Jeanette Island, McClure Islands

Jeanette Island, McClure Islands

by | Aug 22, 2023

Jeanette Island is a barrier island about 0.5 miles (0.8 km) long, and one of McClure Islands on the Beaufort Sea coast, about 92 miles (148 km) west-northwest of Kaktovik and 25 miles (40 km) northeast of Deadhorse, Alaska. Jeanette Island was named in 1881 by Lieutenant Commander George W. DeLong, on the U.S. Navy steamship USS Jeanette during the U.S. Arctic Expedition, also known as the Jeanette expedition.

The Jeannette expedition of 1879–1881 was an attempt led by De Long to reach the North Pole by pioneering a route from the Pacific Ocean through the Bering Strait. The premise was that a temperate current, the Kuro Siwo, flowed northwards into the strait, providing a gateway to the Open Polar Sea and thus to the pole. However, the USS Jeannette, and its crew of 33, was trapped by ice and drifted for nearly two years before being crushed and sunk north of the Siberian coast. De Long then led his 32 men on a perilous journey by sled, dragging Jeannette’s whaleboat and two cutters, eventually switching to these small boats to sail for the Lena Delta in Siberia. During this journey, and in the subsequent weeks of wandering in Siberia before rescue, 20 of the ship’s complement died, including De Long.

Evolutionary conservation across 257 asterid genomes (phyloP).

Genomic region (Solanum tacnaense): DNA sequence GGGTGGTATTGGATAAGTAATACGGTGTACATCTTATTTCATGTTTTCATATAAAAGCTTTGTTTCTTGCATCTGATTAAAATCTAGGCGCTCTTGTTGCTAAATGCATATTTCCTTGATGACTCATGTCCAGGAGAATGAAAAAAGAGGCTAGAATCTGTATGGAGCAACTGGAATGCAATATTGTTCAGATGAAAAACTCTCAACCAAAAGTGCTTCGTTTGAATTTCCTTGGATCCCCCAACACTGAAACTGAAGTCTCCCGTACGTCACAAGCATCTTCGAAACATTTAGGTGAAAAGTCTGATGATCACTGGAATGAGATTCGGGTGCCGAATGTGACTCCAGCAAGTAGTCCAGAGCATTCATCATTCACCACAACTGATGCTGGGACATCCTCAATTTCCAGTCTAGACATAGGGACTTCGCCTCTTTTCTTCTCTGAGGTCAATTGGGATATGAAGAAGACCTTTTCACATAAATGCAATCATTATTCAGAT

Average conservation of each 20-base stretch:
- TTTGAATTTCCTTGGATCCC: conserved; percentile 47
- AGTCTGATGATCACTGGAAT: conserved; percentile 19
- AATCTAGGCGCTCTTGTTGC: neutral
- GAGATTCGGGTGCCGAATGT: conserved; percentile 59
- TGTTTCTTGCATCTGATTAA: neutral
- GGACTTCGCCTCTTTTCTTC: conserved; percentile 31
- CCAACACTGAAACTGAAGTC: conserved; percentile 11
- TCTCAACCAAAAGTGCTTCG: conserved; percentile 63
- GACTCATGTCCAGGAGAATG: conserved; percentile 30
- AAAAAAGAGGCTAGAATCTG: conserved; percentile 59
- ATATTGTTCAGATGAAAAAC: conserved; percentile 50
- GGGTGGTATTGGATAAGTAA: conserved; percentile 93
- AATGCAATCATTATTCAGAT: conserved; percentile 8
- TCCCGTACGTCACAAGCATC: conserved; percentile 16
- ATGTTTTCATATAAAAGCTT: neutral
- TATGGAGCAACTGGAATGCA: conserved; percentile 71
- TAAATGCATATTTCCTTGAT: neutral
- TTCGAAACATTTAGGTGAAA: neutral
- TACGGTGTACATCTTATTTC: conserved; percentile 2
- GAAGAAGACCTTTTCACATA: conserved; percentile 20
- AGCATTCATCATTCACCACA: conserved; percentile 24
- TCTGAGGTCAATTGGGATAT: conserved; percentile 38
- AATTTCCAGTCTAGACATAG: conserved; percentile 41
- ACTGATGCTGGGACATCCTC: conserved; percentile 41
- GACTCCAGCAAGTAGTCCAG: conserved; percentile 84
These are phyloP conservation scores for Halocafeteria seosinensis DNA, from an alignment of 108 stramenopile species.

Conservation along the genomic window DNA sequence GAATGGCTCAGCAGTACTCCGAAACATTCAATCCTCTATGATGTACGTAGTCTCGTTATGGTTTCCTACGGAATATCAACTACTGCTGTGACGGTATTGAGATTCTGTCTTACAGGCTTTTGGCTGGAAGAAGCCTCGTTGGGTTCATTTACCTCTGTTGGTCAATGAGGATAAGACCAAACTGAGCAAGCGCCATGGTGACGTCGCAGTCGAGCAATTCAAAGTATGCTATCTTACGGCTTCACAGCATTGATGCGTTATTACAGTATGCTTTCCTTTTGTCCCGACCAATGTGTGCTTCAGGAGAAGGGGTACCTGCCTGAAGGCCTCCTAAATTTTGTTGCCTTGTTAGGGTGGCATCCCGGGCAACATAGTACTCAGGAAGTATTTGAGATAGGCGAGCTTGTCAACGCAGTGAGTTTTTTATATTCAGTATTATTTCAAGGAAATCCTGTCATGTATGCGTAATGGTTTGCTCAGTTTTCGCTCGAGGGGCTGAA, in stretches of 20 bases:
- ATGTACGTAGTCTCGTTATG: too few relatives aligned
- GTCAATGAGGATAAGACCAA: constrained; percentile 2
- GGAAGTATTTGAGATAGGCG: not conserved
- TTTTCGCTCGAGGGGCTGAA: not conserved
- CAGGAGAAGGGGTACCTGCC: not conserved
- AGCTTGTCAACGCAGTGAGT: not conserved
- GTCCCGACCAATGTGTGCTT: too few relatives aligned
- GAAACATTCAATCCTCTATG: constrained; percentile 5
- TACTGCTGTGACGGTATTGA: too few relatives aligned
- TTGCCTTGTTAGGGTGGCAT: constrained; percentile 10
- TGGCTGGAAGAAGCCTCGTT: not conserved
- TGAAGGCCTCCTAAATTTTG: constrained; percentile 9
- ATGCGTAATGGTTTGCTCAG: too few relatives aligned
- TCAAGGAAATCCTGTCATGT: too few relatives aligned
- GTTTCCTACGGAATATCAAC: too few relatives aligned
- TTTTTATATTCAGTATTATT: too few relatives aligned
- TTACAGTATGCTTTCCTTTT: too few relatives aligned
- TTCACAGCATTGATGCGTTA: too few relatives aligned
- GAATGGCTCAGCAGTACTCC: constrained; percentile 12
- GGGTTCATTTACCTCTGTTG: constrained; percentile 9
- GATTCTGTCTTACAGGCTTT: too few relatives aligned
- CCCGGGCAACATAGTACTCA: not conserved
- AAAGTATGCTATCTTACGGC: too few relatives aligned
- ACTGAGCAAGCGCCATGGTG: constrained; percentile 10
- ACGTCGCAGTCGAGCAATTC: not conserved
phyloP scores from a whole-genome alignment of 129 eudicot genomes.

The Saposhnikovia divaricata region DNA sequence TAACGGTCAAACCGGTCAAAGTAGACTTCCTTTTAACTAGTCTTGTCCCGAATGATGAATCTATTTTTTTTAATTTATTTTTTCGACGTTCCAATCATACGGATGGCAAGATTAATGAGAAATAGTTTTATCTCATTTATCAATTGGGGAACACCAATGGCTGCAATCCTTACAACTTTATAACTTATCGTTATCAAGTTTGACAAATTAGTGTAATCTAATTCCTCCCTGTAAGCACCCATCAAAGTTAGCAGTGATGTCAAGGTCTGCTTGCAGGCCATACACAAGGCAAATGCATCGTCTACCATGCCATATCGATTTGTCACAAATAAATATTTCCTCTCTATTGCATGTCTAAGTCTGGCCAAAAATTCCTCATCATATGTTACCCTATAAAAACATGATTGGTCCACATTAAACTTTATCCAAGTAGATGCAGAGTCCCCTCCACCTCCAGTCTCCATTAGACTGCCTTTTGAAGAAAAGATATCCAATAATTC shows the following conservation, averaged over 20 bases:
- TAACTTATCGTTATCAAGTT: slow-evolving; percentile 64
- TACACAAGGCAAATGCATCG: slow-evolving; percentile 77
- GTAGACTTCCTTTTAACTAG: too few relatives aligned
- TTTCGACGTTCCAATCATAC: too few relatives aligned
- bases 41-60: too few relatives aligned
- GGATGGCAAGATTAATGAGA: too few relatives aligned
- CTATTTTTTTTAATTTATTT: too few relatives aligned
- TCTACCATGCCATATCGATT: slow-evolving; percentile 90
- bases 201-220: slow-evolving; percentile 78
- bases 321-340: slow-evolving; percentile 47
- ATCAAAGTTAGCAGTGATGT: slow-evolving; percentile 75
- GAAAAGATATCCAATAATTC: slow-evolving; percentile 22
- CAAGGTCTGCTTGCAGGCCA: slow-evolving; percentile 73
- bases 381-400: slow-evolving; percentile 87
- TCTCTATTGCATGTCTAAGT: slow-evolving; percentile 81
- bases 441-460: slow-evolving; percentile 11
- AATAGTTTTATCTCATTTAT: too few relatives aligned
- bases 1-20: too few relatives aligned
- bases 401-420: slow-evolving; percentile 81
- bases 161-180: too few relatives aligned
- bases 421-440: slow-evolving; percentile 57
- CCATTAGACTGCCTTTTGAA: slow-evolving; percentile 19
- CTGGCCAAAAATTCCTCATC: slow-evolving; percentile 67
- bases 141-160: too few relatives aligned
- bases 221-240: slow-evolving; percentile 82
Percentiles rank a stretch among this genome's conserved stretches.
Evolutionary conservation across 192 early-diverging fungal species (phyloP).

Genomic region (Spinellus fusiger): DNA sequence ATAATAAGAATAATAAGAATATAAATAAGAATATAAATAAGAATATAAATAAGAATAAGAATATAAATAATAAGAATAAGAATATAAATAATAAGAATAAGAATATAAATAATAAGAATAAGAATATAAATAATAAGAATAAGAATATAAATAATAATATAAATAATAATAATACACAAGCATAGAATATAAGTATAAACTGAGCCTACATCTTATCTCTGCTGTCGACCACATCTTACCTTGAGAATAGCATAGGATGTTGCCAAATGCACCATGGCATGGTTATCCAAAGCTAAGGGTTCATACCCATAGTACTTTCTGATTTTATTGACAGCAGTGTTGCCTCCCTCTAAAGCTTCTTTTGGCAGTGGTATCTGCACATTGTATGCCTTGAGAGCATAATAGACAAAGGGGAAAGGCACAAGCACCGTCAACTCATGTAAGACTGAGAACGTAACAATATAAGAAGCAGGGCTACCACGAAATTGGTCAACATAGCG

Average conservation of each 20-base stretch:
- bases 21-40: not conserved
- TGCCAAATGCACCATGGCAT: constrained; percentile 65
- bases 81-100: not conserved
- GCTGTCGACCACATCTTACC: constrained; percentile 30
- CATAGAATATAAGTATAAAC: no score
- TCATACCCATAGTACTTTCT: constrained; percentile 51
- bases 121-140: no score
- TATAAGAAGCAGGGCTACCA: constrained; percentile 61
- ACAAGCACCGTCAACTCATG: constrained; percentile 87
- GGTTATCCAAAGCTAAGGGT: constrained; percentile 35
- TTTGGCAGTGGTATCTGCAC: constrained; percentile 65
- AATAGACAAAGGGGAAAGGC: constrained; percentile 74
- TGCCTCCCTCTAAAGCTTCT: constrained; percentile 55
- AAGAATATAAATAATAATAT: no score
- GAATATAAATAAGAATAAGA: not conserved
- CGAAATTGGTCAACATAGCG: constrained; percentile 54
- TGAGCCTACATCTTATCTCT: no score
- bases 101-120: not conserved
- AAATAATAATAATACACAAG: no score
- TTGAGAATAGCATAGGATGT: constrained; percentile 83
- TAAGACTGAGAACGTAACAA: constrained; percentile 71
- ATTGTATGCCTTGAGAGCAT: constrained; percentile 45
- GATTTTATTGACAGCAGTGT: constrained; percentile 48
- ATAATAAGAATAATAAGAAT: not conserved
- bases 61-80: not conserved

The McClure Islands include Narwhal, Jeanette, and Karluk islands. The island group was named by Ernest de Koven Leffingwell for Captain Robert McClure of the Royal Navy who discovered them in 1850. The McClure Arctic expedition of 1850, among numerous British search efforts to determine the fate of Franklin’s lost expedition, is distinguished as the voyage during which the Irish explorer Robert McClure became the first person to confirm and transit the Northwest Passage by a combination of sea travel and sledging. Read more here and here. Explore more of Jeanette Island here:

About the background graphic

This ‘warming stripe’ graphic is a visual representation of the change in global temperature from 1850 (top) to 2022 (bottom). Each stripe represents the average global temperature for one year. The average temperature from 1971-2000 is set as the boundary between blue and red. The color scale goes from -0.7°C to +0.7°C. The data are from the UK Met Office HadCRUT4.6 dataset. 

Credit: Professor Ed Hawkins (University of Reading). Click here for more information about the #warmingstripes.

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